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The Art of Life Schema: describing and providing access to natural history illustrations from the Biodiversity Heritage Library (BHL)
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The Art of Life Schema: describing and providing access to natural history illustrations from the Biodiversity Heritage Library (BHL)

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Natural history illustrations from the Biodiversity Heritage Library seem to span the domains of history, science and art. As historic documents, some of them paint a vibrant picture of important …

Natural history illustrations from the Biodiversity Heritage Library seem to span the domains of history, science and art. As historic documents, some of them paint a vibrant picture of important events like the first time European scientists and explorers encountered exotic plants and animals in the 17th and 18th centuries, drawn by some of the finest illustrators of their time. Also, as biodiversity records, they can provide valuable documentation of when, where, and sometimes who first observed a species, and some of them are even our only surviving representation of extinct species. Finally, as aesthetic elements, some illustrations reflect human emotions and other values toward nature in their composition, providing a vivid expression of human creativity and imagination. This year, the Missouri Botanical Garden received a grant from the National Endowment for the Humanities (NEH) to support a project called The Art of Life: Data Mining and Crowdsourcing the Identification and Description of Natural History Illustrations from the Biodiversity Heritage Library (BHL). Initially, software tools will help discover visual resources (illustrations, maps, and other works of art) in the BHL, and basic metadata will be recorded. These resources will then be shared on multiple image delivery systems, including Flickr and the Wikimedia Commons, where citizen scientists will be able to add further annotations. Because of the wide diversity of information that a citizen scientist may add to any image, a comprehensive yet manageable schema is needed to help standardize inputs and enable synchronization and seamless import back into the BHL databases. Rather than developing yet another schema from scratch, the authors have identified existing schemas that meet the needs of the project and provided an integrated solution that combines the best in biodiversity informatics and image curation standards with best practices. This schema needs to support three main objectives: (1) to enable the discovery, description and use of the identified images by artists, biologists, humanities scholars, and educators; (2) to make BHL’s metadata and images available to other online image repositories; and (3) to import crowdsourced metadata generated in some of such repositories back into BHL. In order to obtain feedback for the final version, a preliminary schema will be presented to the TDWG community, explaining how we addressed metadata challenges specific to biodiversity data.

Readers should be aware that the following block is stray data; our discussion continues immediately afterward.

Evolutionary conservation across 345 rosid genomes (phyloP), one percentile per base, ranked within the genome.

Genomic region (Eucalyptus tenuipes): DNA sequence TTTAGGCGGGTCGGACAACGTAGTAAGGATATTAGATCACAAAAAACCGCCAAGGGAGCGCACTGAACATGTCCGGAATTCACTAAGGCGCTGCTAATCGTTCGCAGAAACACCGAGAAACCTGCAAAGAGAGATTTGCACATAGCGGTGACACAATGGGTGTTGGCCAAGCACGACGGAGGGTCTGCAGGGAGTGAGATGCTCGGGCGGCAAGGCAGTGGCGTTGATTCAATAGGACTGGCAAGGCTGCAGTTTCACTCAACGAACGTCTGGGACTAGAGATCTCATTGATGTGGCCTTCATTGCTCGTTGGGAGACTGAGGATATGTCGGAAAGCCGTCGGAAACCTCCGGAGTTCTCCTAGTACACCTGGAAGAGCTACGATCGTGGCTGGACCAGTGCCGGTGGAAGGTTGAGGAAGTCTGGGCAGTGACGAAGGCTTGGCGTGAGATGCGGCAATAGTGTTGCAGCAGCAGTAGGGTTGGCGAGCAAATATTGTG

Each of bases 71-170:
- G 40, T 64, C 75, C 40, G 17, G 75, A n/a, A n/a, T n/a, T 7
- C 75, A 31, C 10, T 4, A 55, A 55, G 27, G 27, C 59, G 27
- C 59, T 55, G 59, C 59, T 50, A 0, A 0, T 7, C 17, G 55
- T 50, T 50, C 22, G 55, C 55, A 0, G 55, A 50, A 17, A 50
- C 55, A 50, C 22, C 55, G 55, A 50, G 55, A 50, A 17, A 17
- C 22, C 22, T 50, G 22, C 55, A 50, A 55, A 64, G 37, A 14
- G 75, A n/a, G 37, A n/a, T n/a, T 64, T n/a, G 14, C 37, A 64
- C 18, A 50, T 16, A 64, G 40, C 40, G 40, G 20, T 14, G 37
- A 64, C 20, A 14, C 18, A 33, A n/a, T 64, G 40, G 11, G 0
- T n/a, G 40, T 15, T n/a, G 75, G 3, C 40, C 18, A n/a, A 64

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  • 1. The Art of Life schema: describing and providing access to natural historyillustrations from the Biodiversity Heritage Library (BHL) by William Ulate, Trish Rose-Sandler, Gaurav Vaidya, Robert Guralnick Example of illustration described using Art of Life schema Title Stictospiza formosa Type Illustrations Date Publication: 1898 Agent Author: Arthur G. Butler (1844-1925) Illustrator: F.W. Frohawk (1861-1946) Description A pair of finches with green and yellow bodies resting on reeds Subjects Scientific name: Amandava formosa (Latham, 1790) Vernacular Name: Green Avadavat or Green Munia Accepted Name: Amandava formosa (Latham, 1790) Birds, finches Inscriptions bottom center: Green Amaduvade Waxbill (Stictospiza formosa) Source Butler, Arthur Gardiner. Foreign finches in captivity. Hull and London: Brumby and Clarke, limited,1889 (2nd edition). This image comes from the Biodiversity Heritage Library, and is available online at biodiversitylibrary.org/page/17195895 Rights Public domain Art of Life schema elements required in Red Element Definition Examples Repeat Agents person or corporate entity involved in the creation, <vra:agent> Y design, production, or publication of a visual <vra:name type="personal" vocab="LCNAF" refid="89015596> Curtis,John</vra:name> resource. <vra:dates type="life"> <vra:earliestDate>1791</vra:earliestDate> <vra:latestDate>1862</vra:latestDate> </vra:dates> <vra:role vocab="AAT" refid="300025574">publisher</vra:role> </vra:agent> Copyright The copyright status of the visual resource. <vra:rights refid=”http://creativecommons.org/licenses/by-nc/2.0/deed.en”>Creative N Commons Attribution-NonCommercial 2.0 Generic (CC BY-NC 2.0) </vra:rights> Date Date or range of dates associated with the <vra:date type="creation"> Y creation or publication of the visual resource. <vra:earliestDate>1945</vra:earliestDate> <vra:latestDate>1955</vra:latestDate> </vra:date> Description A free-text note about content of the image, <vra:description>This illustration shows a scale, coloured illustration of Sepsis Y including comments, description, or annulipes (now known as Encita annulipes) beside the Trifolium ochroleucum plant. interpretation, that gives additional information Several dissections from Sepsis cylindrica Fab. (all these details are provided on the not recorded in other categories. next page of this book and the subsequent page).</vra:description> Inscriptions All marks, caption, or written words added to the <vra:inscription> Y object at the time of production or in its <vra:position>bottom</vra:position> subsequent history, including signatures, dates, <vra:text>Radula of L. souleyetianum on a more reduced scale</vra:text> dedications, texts, and colophons, as well as </vra:inscription> marks, such as the stamps of silversmiths, publishers, or printers. Source A citation for the book, journal or resource that <vra:source><vra:name type=”book”>Butler, Arthur Gardiner. Foreign finches in N hosts the visual resource captivity. HullBrumby and Clarke, limited,1889 (2nd edition). </vra:name> <vra:refid type=”URI”>http://biodiversitylibrary.org/page/17195895</vra:refid> </vra:source> Subject Terms or phrases that describe, identify, or <vra:subject><vra:term type=”personalName”>Carl Y interpret the visual resource. Linnaeus</vra:term></vra:subject> <dwc:scientificName>Plant: Picea abies</dwc:scientificName> <dwc:acceptedName>Plant: Picea abies</dwc:acceptedName> <dwc:vernacularName>Plant: Norway spruce<dwc:vernacularName> Title The title or identifying phrase given to an Image <vra:title xml:lang=”la”>Sepsis annulipes</vra:title> Y <vra:title type=“alternate”>Orangutan</vra:title> Type Identifies a general category for the visual <vra:type>maps</vra:type> Y resource <vra:type>forestry maps</vra:type> We welcome your feedback on the schema! http://tinyurl.com/9hm7nsb